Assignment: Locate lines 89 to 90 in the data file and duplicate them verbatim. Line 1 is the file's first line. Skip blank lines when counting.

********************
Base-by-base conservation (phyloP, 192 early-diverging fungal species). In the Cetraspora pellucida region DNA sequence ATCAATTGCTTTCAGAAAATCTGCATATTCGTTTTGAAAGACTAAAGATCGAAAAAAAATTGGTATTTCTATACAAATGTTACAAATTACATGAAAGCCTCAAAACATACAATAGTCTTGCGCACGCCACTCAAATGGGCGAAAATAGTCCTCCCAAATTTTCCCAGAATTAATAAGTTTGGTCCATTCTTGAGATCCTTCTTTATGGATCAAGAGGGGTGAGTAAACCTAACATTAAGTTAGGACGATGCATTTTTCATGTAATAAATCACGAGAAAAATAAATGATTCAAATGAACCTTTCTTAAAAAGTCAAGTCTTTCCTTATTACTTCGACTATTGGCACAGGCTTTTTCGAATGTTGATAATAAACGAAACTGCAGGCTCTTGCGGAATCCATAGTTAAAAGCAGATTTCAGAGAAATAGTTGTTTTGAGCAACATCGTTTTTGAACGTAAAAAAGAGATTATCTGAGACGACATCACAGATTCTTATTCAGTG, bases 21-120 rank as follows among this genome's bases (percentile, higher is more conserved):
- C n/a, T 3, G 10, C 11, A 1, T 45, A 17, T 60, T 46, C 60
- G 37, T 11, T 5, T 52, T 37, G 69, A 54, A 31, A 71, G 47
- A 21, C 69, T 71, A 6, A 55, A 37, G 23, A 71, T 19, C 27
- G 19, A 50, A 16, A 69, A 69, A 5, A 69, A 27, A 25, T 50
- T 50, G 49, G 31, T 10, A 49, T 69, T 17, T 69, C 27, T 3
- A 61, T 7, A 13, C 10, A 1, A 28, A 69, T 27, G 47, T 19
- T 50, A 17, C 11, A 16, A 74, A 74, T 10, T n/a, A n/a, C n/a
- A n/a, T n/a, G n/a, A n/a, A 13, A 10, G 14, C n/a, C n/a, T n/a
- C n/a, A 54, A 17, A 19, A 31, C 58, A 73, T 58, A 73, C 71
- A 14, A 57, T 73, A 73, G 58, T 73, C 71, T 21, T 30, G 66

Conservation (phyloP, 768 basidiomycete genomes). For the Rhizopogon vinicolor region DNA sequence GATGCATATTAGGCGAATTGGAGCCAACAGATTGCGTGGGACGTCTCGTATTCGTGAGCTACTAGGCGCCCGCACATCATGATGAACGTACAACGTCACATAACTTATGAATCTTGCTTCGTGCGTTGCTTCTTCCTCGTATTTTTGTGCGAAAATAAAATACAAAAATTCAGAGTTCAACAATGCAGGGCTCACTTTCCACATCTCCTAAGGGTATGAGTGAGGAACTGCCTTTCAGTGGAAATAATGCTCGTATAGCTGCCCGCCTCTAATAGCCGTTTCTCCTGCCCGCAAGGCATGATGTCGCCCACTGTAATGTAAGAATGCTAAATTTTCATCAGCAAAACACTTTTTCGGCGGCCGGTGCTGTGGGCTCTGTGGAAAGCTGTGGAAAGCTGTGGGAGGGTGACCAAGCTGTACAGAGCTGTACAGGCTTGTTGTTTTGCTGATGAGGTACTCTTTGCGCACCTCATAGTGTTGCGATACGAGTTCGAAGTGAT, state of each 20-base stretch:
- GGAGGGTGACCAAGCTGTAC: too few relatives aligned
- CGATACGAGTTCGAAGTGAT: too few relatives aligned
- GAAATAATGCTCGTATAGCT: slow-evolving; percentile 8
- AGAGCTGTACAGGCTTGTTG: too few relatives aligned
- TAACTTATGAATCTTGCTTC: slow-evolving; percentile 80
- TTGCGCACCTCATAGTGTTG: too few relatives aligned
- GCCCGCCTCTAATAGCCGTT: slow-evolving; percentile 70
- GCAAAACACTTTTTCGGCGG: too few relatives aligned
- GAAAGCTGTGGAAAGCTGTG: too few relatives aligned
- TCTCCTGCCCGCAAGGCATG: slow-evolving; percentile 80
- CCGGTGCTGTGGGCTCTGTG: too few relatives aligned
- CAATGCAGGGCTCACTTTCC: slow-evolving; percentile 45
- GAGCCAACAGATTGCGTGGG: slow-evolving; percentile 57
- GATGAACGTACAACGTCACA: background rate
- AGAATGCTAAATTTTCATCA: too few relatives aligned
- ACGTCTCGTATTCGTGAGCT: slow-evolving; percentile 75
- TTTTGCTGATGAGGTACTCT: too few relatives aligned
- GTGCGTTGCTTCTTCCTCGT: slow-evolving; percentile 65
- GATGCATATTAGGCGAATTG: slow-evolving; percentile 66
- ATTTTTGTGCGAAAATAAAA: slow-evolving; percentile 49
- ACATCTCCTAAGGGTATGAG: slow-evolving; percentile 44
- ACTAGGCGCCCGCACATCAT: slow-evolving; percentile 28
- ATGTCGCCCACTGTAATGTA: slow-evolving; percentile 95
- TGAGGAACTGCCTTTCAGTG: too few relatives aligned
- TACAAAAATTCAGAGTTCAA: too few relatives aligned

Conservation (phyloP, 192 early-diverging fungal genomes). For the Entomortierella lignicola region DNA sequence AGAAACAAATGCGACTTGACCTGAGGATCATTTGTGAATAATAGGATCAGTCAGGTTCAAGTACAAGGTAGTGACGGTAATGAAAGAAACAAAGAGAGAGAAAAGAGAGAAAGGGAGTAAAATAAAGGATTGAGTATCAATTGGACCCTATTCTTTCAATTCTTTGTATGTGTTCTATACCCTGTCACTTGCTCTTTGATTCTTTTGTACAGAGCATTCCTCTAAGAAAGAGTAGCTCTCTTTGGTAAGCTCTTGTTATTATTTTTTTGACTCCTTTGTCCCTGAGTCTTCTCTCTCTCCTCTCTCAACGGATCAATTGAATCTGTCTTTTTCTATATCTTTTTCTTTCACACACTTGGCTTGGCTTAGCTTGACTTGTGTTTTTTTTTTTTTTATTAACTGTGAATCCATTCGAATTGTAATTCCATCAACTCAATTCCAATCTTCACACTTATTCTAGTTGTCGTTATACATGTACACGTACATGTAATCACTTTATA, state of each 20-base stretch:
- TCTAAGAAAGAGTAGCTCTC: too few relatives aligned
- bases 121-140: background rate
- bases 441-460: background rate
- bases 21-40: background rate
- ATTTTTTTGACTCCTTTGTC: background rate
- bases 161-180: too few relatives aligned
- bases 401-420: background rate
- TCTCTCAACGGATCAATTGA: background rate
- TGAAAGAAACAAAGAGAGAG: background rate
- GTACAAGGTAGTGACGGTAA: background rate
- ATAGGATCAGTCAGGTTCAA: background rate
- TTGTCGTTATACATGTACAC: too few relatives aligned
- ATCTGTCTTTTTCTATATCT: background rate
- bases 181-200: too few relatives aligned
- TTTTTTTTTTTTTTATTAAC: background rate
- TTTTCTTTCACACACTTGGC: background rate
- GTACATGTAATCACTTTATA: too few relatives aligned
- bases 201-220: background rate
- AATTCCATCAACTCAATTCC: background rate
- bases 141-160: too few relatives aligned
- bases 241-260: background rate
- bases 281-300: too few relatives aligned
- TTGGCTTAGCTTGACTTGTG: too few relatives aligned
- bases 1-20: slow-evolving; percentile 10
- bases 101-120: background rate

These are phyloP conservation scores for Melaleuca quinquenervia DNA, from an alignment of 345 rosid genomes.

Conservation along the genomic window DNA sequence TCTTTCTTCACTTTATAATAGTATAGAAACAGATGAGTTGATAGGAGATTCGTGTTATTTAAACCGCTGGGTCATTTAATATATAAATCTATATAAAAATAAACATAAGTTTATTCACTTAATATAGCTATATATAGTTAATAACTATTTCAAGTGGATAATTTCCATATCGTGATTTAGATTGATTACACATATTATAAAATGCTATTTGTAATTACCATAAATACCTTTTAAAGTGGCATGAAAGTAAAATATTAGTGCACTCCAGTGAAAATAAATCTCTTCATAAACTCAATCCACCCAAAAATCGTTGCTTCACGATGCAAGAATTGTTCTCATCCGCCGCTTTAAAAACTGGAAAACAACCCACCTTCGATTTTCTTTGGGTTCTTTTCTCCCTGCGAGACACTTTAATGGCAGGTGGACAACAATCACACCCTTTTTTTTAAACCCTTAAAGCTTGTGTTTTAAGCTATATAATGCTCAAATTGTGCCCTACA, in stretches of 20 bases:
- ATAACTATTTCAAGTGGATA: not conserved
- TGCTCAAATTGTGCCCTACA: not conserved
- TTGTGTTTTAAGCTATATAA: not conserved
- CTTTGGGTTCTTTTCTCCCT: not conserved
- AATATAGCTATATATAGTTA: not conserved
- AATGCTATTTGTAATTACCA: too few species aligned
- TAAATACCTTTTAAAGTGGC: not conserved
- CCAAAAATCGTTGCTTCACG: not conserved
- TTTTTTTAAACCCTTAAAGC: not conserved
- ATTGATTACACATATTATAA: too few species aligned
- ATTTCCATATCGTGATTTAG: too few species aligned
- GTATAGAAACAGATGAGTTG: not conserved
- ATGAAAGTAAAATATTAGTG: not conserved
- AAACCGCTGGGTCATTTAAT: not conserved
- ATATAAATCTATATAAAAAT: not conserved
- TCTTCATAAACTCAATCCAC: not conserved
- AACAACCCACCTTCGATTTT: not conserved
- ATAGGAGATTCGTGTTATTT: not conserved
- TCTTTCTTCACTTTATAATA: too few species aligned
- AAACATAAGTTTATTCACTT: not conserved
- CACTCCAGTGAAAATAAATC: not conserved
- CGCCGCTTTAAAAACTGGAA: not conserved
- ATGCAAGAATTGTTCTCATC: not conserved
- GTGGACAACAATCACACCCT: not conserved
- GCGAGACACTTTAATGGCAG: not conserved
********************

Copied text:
- GTGGACAACAATCACACCCT: not conserved
- GCGAGACACTTTAATGGCAG: not conserved